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Craniolenticulosutural dysplasia (CLSD), also known as Boyadjiev-Jabs syndrome, is characterized by the specific association of large and late-closing fontanels, hypertelorism, early-onset cataract and mild generalized skeletal dysplasia.
ORPHA:50814Classification level: Disorder
- Boyadjiev-Jabs syndrome
- Prevalence: <1 / 1 000 000
- Inheritance: Autosomal recessive
- Age of onset: Infancy, Neonatal
- ICD-10: Q75.8
- OMIM: 607812
- UMLS: C1843042
- MeSH: -
- GARD: -
- MedDRA: -
It was originally described in 21 members of a Saudi Arabian family, but six new cases from a consanguineous family and one unrelated individual have recently been reported.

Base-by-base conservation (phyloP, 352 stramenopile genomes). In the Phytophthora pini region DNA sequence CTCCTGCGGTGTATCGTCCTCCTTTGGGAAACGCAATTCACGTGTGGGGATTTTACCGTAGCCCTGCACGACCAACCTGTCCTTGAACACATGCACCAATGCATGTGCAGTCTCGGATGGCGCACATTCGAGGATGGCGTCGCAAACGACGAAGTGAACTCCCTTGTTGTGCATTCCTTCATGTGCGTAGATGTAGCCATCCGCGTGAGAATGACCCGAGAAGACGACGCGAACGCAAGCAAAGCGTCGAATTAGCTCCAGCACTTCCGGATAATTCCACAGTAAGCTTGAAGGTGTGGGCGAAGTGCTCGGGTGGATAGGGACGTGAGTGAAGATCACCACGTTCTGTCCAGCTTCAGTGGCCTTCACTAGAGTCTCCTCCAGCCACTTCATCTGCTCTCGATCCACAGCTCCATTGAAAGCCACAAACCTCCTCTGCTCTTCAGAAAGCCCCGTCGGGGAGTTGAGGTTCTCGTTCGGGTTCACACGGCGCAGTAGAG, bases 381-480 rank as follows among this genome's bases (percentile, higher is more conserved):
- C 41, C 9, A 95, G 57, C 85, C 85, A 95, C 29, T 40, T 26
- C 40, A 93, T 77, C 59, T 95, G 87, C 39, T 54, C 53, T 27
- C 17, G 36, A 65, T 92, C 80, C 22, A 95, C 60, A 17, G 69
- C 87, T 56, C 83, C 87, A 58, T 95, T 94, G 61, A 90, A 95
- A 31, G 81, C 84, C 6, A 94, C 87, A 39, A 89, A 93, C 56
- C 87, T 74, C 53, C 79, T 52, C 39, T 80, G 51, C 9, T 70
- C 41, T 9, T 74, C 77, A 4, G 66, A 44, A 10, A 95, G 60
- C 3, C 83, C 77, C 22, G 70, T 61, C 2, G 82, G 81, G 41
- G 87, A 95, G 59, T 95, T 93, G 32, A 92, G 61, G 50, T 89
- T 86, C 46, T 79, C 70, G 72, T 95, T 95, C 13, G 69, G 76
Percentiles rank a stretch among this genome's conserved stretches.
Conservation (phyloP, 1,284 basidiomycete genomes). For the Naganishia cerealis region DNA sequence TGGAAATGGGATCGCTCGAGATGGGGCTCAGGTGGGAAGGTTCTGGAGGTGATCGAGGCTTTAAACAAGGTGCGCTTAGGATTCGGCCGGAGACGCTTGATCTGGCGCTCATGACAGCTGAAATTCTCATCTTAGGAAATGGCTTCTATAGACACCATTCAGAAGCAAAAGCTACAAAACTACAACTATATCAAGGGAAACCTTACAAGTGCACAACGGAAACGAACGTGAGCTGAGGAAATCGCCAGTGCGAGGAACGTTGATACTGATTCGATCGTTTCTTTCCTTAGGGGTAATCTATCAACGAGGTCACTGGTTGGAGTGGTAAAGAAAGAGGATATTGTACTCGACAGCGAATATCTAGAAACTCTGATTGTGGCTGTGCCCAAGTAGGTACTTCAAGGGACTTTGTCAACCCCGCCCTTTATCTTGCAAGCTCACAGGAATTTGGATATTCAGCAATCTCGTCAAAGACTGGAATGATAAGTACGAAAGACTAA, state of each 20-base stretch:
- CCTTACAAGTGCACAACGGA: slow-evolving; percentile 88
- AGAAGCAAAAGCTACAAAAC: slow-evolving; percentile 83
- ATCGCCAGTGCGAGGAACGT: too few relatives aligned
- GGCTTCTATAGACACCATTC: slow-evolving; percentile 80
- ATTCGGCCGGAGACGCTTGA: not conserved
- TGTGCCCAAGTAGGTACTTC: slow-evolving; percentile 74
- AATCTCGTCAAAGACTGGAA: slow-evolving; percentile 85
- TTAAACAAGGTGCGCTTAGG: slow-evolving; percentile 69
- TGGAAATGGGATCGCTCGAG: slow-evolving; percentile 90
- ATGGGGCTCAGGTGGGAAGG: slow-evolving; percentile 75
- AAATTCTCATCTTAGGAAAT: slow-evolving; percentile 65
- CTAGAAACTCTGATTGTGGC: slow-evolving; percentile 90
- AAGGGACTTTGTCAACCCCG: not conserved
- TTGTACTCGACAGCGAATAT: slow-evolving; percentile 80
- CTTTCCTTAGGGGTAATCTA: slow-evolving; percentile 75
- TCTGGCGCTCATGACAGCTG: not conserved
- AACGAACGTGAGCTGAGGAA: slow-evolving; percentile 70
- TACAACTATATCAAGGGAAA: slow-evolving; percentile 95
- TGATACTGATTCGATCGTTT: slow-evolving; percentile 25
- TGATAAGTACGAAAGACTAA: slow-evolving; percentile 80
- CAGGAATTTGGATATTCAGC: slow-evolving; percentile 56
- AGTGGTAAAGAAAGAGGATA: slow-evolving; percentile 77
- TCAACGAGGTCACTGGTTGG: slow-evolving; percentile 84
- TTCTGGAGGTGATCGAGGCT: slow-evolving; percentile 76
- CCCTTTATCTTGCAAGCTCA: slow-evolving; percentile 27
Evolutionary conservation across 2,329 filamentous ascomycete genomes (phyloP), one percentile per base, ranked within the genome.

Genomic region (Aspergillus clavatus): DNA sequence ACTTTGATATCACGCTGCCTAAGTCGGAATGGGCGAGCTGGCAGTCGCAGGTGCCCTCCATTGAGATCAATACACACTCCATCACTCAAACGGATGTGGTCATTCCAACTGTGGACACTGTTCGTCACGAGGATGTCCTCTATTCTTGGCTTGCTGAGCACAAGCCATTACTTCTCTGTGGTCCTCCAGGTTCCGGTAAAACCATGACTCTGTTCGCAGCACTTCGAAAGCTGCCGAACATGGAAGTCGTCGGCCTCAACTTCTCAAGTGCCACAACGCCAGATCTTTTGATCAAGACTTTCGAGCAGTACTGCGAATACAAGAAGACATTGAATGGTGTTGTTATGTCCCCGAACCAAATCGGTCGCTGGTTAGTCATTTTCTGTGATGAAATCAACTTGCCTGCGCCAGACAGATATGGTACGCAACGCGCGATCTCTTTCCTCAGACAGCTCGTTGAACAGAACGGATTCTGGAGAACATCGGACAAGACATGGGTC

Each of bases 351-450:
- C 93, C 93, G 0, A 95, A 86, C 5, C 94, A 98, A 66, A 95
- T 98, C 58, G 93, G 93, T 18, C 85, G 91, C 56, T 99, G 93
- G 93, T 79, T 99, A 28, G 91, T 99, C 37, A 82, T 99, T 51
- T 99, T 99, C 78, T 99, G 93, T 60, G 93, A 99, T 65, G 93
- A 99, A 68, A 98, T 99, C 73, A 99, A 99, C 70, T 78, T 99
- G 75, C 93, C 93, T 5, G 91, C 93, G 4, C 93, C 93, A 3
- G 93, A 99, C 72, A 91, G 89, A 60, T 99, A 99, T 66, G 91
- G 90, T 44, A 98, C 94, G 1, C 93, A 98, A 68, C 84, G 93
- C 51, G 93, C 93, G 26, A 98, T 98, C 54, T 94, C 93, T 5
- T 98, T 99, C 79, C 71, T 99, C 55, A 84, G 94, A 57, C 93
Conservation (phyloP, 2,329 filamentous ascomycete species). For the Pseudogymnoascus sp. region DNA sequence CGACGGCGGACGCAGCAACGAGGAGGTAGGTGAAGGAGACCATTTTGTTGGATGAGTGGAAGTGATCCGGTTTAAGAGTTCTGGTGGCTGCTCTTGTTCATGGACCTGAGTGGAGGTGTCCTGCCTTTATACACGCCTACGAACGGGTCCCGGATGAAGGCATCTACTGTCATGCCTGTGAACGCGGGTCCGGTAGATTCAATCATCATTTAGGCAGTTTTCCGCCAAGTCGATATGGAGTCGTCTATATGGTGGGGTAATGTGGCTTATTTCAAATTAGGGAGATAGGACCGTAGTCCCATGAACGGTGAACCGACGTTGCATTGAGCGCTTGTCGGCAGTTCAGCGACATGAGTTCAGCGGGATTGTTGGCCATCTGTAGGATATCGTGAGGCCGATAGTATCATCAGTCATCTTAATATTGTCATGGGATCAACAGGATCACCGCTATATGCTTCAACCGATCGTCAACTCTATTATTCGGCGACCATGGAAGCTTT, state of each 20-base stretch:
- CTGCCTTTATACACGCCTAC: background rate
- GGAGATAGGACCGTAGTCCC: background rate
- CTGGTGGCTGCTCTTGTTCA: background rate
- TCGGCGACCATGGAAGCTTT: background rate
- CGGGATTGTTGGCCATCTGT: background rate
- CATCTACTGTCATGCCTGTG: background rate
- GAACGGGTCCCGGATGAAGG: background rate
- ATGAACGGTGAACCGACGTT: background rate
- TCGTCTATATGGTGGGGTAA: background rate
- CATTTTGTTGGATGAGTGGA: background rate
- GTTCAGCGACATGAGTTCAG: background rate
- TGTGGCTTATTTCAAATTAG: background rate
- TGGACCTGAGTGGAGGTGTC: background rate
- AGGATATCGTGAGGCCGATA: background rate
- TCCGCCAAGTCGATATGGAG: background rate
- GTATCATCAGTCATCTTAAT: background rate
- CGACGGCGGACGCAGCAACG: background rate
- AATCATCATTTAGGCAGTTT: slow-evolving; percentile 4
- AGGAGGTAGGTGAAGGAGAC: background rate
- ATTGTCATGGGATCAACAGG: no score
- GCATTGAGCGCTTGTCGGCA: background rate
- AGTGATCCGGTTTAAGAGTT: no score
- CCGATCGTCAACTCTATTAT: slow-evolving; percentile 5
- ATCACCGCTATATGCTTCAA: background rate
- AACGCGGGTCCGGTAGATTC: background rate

Patients have abnormal hair, frontal bossing, hyperpigmentation with capillary hemangioma of the forehead, macrocephaly, significant hypertelorism, and a broad and prominent nose. In addition, CLSD patients have Y-shaped sutural cataracts diagnosed by 1-2 years of age. All affected individuals have proportionate short stature but intellectual development is normal. They have flat feet, joint hypermobility and abnormal dentition. Skeletal defects include scoliosis, high and narrow iliac wings and vertebral body defects. The anterior fontanel does not completely ossify in adulthood.
CLSD maps to chromosome 14q13-q21 and causative mutations have been identified in the SEC23A gene.
CLSD should be considered in evaluation of patients with late-closing fontanels.
Transmission is consistent with an autosomal recessive pattern of inheritance but other modes of inheritance can not be excluded.
Management and treatment
Treatment of the disorder is symptomatic.
The prognosis is good.